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O2 pleads with government to ease 5G rollout to enable smart cities

O2 5G Smart-cities-infographic

© O2

  • UK operator complains that access to new cell sites comes with barriers
  • Wants government and local authorities to “unblock these hurdles”
  • Argues that in so doing, UK cities will gain productivity savings of £6 billion a year
  • CEO says not enough time spent on what smart cities mean for citizens

A new report published today from UK mobile operator O2 looks at the productivity savings that could be attained through the creation of 5G-enabled smart cities, closely echoing the report of earlier this week from Intel and Juniper Research. Rather than present the savings in terms of reclaimed work days, the O2 study attributes a monetary value – but is focused purely on the UK.

“In my view, too much time is spent analysing the technology and not enough time on what it means for citizens,” wrote Mark Evans, CEO of O2, in the forward to the report. “This report examines the difference 5G-enabled cities will make to people’s lives and pockets, what it means for their council bills and the gains at a city level. Because if we agree the benefits are tangible, we can agree what needs to happen to make them real and not a distant utopia.”

The report finds that households stand to save £450 a year on energy, council and food bills; councils will regain £2.8 billion annually thanks to the introduction of smart lighting and smart refuse collection, as well as improved social care; and the NHS will benefit as 5G frees up 1.1 million GP hours by facilitating telehealth videoconferencing and real-time remote health monitoring. Meanwhile, cities will increase their “liveability” through reductions in road congestion and rail delays and improvements to smart grids and healthcare – generating total productivity savings of £6 billion for the UK’s cities economy

“Of all the ingredients that keep our economy and society moving, arguably top of the list is mobile,” said Evans. “Our report demonstrates how 5G technology, when it arrives, will provide unprecedented benefits for consumers, councils and cities alike. The enhanced connectivity on offer will make a real difference to people’s lives and pockets. However none of these benefits are assured. 5G works a bit like a patchwork quilt. It needs a high level of collaboration to hardwire the technology into our cities’ infrastructure. The danger is we treat it as an afterthought, when in fact it needs to be planned in now.”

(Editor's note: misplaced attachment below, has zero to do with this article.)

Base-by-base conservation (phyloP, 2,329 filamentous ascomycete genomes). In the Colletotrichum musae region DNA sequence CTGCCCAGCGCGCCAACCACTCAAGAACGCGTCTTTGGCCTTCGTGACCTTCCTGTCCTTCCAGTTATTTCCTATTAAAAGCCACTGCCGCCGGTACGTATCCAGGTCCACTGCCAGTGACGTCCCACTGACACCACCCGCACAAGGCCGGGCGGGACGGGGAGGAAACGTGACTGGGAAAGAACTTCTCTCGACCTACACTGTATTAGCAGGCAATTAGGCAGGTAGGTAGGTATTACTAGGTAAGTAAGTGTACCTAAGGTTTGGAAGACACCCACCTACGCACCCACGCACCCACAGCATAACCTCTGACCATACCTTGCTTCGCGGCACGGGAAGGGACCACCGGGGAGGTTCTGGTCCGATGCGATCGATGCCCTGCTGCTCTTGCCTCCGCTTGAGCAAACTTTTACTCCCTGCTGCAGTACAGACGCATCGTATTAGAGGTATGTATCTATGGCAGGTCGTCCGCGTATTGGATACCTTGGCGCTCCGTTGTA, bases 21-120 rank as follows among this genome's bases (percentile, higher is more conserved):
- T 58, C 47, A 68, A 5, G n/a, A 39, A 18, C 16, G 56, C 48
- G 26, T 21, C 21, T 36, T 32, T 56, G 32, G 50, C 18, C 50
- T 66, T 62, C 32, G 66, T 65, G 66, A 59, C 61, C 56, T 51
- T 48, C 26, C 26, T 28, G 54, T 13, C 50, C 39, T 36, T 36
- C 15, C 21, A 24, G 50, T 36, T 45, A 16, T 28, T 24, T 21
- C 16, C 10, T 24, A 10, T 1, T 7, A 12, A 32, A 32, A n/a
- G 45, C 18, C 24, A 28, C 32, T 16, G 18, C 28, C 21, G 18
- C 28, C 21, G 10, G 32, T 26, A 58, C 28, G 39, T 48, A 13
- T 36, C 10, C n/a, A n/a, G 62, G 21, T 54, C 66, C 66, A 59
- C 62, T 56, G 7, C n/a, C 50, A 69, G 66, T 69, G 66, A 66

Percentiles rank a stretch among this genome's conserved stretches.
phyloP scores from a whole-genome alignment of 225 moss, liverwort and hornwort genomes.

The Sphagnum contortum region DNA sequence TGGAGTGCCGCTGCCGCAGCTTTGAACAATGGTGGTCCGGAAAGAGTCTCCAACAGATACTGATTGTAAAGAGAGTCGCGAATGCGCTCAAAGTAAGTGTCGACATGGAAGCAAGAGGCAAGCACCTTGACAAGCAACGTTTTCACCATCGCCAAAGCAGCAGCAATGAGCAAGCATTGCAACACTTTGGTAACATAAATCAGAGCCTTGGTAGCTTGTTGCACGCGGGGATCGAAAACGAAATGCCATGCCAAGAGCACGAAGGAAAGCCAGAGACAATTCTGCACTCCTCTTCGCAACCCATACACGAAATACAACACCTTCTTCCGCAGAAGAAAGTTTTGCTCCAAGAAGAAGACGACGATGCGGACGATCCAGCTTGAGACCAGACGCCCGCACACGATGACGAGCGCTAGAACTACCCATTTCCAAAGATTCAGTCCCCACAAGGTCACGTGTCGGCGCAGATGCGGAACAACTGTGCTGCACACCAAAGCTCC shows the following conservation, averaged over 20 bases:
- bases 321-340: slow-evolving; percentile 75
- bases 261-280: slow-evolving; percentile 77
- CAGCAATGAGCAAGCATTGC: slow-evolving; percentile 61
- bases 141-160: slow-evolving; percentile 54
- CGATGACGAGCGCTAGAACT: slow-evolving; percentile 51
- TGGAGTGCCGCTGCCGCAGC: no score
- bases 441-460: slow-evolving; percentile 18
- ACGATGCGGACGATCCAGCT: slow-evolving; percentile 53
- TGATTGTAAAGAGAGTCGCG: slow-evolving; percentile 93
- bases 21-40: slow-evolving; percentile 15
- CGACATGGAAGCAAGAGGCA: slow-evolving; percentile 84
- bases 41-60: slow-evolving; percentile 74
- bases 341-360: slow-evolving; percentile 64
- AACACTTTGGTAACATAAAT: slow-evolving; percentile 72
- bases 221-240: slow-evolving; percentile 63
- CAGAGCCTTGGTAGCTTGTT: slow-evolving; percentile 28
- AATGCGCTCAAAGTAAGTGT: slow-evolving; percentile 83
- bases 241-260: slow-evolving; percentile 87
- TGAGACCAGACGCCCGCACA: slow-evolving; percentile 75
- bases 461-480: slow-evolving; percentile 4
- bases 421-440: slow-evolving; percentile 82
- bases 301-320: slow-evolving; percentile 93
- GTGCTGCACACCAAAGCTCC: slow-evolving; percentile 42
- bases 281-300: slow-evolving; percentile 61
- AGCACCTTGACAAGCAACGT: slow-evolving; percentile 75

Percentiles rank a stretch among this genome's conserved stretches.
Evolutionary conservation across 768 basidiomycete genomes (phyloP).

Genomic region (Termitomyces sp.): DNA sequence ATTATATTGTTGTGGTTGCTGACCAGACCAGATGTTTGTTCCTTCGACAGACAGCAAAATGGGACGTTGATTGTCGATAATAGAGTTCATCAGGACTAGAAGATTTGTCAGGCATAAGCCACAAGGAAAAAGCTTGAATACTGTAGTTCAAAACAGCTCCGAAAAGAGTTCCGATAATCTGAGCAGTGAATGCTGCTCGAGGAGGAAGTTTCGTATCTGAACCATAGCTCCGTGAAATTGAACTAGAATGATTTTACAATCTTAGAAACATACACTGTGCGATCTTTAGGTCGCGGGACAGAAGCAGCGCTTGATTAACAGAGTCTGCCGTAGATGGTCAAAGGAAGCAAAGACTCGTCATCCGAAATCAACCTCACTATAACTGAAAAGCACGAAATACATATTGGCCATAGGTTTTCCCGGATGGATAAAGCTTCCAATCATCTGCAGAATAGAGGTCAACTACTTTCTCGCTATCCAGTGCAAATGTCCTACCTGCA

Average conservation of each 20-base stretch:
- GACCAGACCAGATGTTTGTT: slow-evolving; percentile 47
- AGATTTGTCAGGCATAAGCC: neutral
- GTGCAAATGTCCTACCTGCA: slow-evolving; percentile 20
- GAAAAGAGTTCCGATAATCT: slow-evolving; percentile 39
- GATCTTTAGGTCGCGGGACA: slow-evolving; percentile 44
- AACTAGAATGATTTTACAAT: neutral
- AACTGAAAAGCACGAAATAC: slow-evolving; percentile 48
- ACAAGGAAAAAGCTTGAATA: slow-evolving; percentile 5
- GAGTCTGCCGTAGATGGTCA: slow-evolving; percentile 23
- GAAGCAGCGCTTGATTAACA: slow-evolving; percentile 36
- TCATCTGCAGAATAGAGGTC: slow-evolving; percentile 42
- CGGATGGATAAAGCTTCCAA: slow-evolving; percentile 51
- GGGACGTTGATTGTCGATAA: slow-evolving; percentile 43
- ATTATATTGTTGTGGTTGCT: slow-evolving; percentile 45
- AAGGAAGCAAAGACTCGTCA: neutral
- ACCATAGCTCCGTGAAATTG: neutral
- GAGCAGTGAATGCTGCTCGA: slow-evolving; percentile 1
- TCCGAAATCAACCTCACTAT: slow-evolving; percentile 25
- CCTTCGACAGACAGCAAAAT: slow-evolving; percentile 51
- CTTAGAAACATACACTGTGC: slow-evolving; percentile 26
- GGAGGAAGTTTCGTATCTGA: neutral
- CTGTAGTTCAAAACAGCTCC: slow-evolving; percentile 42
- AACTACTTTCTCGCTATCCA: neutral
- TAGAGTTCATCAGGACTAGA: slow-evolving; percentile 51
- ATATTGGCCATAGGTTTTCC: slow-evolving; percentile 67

Evans continues with his theme, arguing that we need a world where connectivity is as prized as an energy performance certificate by home buyers and sellers, and where connectivity is checked off by building regulations. Digital infrastructure, he says, must have equal billing with physical infrastructure.

Plea to government

At the launch event today, O2 called for greater collaboration between industry, Government, local councils, landlords and developers to ensure the UK can reap the benefits of 5G.

“We want the UK to be a world leader in 5G, and this report highlights the huge potential we have to get ahead and reap the benefits of this exciting new technology,” said Margot James, Minister for Digital and the Creative Industries, speaking at the launch. “We’re already investing £25 million in new testbeds across the UK that will pave the way for our 5G future and our work with industry will be vital to help us achieve our ambitions.”

For its part, O2 says it has already taken steps to pave the way for the rollout of 5G in the UK. Last month, it announced it will partner with AEG to launch a 5G trial at The O2 venue in London. Parent company Telefónica has gone one further though, having launched its 5G Technological Cities project in January, which will see the Spanish cities of Segovia and Talavera de la Reina converted into 5G living laboratories over the next three years to 2020.

“While 5G promises a range of unprecedented benefits, we should be clear that these won’t be achieved without collective investment and collaboration,” said Derek McManus, O2’s Chief Operating Officer. “That means complete alignment from operators, public service providers, local authorities, landlords and technology companies to explore new opportunities for better connectivity and denser coverage.”

What all this really comes down to is a call for government to ease the barriers to creating new cell sites, which is seen as a necessity for the network densification promised by 5G, especially with small cell mmWave deployments in city locations. The US mobile industry is going through the same thing at the moment. Whether the pleas are being heard remains debateable, but reports like this that forecast huge cash savings and productivity gains are proving to be a useful weapon for the operators.

“Rather than working together, we and other mobile operators are thwarted because access to sites comes with barriers,” McManus spelled out in the report. “Going forward, regulators, operators, vendors, landlords and industry need to align on the prized outcome of 5G connectivity and move forward with government and local authority support to unblock these hurdles to better connectivity.”

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